So where is Ms. Thomas’ piece, where was Dom Imus’ piece and the many other who have had to suffer being cut from the system or who still are?  Americans, or more broadly, people, need to wake up to what is happening to their right of expression.  It’s simply not acceptable to fire someone, or force them to retire, or make any alteration to their livelihood or whatever other fancy semantically appropriate term we want to use, based upon one’s opinion or political view.  The individual must be empowered once more.

We have, for a very long time, been more willing to trust the government than ourselves.  It seems we have forgotten the government’s role in our lives as constructed by the Founding Fathers – and it’s an important one:

“…a wise and frugal government, which shall restrain men from injuring one another, which shall leave them otherwise free to regulate their own pursuits of industry and improvement, and shall not take from the mouth of labor the bread it has earned. This is the sum of good government.” – Thomas Jefferson.

“The Constitution is not an instrument for the government to restrain the people, it is an instrument for the people to restrain the government — lest it come to dominate our lives and interests.” – Patrick Henry

The American government was established primarily to protect us from other people who might try to take away our right to be free.  Sadly this does not include emotional protection – I guess people back then had thicker skins.  Nowadays we have to put blinders on for everything.  God forbid we think an Israeli is a terrorist (this must mean we are Nazis according to the right) or that Barack Obama really has no clue what he’s doing (this must mean we are Racists according to the left, which is just as guilty of anti-American scare mongering.)  But you know something?  What if one is!?!  Good for them!  Plenty of guys that are still left on the airwaves I believe to be racists – I don’t listen to them – but if there are enough people that do, that they’ve earned their right to stay on the air.

Liberty comes at a price – that price is the acknowledgement that others posses the right to this same liberty.  We must accept and respect this right – which is a far cry from accepting and respecting the actual opinion or person.  Words are power, and the ones who can control words can ultimately control reality.  Now imagine if only a select few were allowed this opportunity.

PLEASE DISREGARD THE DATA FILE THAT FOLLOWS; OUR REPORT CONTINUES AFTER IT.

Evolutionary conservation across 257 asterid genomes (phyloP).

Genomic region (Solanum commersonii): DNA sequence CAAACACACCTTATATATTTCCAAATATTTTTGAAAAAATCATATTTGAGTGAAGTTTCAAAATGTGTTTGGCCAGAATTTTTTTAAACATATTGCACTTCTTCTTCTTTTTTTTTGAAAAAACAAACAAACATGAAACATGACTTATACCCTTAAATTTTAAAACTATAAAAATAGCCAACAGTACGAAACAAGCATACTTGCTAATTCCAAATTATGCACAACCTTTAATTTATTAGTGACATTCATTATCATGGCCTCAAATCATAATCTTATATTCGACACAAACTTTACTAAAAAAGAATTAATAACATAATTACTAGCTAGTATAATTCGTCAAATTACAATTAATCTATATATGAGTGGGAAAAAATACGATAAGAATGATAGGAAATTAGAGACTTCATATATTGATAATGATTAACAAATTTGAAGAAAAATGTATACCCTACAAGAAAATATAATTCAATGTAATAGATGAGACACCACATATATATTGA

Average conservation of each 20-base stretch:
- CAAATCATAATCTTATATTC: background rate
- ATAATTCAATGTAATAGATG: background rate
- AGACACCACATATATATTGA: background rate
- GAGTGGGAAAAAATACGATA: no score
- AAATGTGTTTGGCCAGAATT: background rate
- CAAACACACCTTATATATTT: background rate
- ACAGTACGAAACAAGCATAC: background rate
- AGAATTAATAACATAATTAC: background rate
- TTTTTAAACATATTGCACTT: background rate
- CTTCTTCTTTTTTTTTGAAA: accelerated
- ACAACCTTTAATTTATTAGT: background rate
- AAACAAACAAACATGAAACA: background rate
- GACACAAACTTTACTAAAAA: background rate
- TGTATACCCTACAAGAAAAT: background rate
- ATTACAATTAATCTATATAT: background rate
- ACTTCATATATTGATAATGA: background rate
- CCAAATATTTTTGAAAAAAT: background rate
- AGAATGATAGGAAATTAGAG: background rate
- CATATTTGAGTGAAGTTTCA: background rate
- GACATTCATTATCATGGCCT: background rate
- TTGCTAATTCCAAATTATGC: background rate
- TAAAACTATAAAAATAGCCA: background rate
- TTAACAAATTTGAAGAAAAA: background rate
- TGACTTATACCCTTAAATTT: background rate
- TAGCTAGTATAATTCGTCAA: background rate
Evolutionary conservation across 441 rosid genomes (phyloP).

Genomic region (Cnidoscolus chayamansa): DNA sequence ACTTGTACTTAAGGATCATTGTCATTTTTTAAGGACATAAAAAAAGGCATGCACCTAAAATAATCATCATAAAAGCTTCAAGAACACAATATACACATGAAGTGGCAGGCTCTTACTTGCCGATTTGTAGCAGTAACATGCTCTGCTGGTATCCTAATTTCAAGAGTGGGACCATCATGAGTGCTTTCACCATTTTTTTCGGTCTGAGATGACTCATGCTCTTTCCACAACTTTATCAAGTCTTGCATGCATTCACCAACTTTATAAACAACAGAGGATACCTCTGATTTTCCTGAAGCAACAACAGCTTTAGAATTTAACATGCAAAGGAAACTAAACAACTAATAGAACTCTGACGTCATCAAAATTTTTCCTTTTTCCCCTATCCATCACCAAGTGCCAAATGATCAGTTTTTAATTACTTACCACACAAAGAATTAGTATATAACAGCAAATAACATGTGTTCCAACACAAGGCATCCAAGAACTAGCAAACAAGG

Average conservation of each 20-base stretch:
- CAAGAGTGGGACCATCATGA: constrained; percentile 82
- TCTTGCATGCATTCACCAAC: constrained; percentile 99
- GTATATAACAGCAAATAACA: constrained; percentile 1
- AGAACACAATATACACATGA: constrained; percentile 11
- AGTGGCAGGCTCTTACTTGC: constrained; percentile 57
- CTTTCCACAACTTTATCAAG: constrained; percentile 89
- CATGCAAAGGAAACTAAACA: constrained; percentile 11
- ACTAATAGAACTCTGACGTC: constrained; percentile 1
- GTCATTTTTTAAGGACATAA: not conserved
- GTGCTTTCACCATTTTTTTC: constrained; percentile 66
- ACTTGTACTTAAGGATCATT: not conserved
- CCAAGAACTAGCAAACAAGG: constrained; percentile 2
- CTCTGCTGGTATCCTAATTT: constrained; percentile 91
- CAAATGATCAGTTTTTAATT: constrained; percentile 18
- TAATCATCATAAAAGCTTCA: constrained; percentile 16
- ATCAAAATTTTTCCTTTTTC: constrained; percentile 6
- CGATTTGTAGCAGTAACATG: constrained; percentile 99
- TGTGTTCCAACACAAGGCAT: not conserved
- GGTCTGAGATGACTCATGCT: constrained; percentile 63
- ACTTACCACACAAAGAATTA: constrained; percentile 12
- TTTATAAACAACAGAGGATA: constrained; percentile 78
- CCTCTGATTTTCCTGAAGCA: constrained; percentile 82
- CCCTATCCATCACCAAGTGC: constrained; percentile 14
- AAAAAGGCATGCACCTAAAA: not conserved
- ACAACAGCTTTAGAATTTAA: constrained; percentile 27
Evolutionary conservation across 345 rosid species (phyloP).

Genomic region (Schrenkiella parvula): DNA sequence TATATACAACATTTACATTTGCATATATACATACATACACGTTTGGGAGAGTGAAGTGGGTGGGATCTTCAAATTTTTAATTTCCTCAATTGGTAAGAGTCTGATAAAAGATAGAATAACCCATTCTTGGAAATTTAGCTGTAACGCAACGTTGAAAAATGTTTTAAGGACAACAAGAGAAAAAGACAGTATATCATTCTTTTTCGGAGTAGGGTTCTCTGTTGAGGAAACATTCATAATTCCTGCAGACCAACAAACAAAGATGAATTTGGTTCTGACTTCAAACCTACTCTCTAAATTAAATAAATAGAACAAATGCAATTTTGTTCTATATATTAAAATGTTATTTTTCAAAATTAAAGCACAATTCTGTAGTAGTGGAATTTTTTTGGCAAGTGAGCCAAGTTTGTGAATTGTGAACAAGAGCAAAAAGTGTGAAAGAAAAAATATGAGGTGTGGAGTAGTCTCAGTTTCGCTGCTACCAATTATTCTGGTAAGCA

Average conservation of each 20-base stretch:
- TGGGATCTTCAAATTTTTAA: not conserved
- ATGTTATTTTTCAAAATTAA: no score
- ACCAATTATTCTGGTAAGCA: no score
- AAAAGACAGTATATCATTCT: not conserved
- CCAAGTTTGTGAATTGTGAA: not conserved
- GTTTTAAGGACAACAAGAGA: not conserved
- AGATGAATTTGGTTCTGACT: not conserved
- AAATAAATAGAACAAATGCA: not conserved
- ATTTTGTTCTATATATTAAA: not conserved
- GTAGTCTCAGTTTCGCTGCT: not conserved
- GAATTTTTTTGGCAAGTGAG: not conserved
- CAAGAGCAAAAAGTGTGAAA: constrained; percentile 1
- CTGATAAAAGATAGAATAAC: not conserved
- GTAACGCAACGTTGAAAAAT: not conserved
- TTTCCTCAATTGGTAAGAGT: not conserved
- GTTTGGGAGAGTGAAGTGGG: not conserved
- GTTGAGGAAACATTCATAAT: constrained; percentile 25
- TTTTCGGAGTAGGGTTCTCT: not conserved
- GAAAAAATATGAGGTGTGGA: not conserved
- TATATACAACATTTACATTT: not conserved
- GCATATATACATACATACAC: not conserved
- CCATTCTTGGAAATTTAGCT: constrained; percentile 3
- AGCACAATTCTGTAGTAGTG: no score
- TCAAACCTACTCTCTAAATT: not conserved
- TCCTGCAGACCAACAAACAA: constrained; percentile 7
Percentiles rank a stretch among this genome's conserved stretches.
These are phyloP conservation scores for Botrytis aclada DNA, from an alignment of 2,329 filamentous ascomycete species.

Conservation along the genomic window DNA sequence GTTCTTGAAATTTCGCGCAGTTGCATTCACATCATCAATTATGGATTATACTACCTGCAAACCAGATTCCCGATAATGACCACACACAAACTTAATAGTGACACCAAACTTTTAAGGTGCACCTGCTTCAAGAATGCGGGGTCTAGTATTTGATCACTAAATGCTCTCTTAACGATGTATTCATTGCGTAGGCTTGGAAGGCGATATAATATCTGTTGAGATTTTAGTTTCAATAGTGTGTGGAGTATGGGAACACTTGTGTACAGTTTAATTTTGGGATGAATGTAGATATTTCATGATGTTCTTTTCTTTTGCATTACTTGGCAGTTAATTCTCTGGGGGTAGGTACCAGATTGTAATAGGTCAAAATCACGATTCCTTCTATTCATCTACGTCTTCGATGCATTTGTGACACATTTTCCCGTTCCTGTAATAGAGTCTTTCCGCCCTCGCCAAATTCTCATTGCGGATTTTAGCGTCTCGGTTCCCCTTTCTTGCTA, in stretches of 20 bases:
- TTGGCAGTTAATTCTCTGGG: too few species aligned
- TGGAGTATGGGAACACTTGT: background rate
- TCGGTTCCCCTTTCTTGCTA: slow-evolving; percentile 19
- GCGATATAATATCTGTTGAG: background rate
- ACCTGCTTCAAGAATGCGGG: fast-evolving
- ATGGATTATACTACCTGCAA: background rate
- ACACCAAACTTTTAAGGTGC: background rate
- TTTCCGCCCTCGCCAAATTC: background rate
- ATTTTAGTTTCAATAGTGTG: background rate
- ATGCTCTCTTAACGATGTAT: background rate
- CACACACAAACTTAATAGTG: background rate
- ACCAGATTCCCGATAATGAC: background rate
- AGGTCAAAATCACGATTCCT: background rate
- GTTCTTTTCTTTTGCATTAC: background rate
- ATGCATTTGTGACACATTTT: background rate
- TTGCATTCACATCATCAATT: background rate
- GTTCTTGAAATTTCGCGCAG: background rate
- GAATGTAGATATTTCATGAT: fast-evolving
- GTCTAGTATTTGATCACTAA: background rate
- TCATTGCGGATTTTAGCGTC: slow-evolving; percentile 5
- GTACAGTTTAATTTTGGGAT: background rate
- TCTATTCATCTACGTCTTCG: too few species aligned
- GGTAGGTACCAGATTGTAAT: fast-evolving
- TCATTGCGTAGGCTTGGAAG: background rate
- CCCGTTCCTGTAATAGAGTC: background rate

The coming years are wrought with uncertainty, rumours of wars, disasters, plague and bigger governments with bigger agendas, offering bigger solutions to all our woes.  What this ultimately means is that now is the time of the individual to awaken.  Perhaps the dragon has become too fat to be slain, our sharp words won’t cut through its thick skin any longer, but though its girth has made it implacable it also has made is slow – easy to be spotted, quickly avoided.  What happens after that, is solely up to you.

This brings me to an important final point.  Do Americans really want change?  The more I think of it – the less I know.  After the World Wars, when America got a taste of global domination, it seemed that both her and her citizens forgot humility.  Americans don’t want to be Norway or Canada – which usually rank above it in terms of safety and  education, but have little to no importance on the world stage.;

Americans have a certain pride in knowing that there is a McDonald’s on every corner of the globe or that practically wherever they go there will be someone who speaks English.  It’s a dangerous line which is crossed when pride becomes ego.  My wish is for Americans to realize the good which has come from their system but to not become so entrenched in its mystique that it distorts its primary good and purpose: the betterment of its own country and citizens.  That is the American dream.


Categories: Society

Hello world!

June 12, 2010 Leave a comment

This is your world … ready to be criticized and loved … hated and bettered … yours and yours, and mine all the same.  Let me hear you talk.

Categories: Uncategorized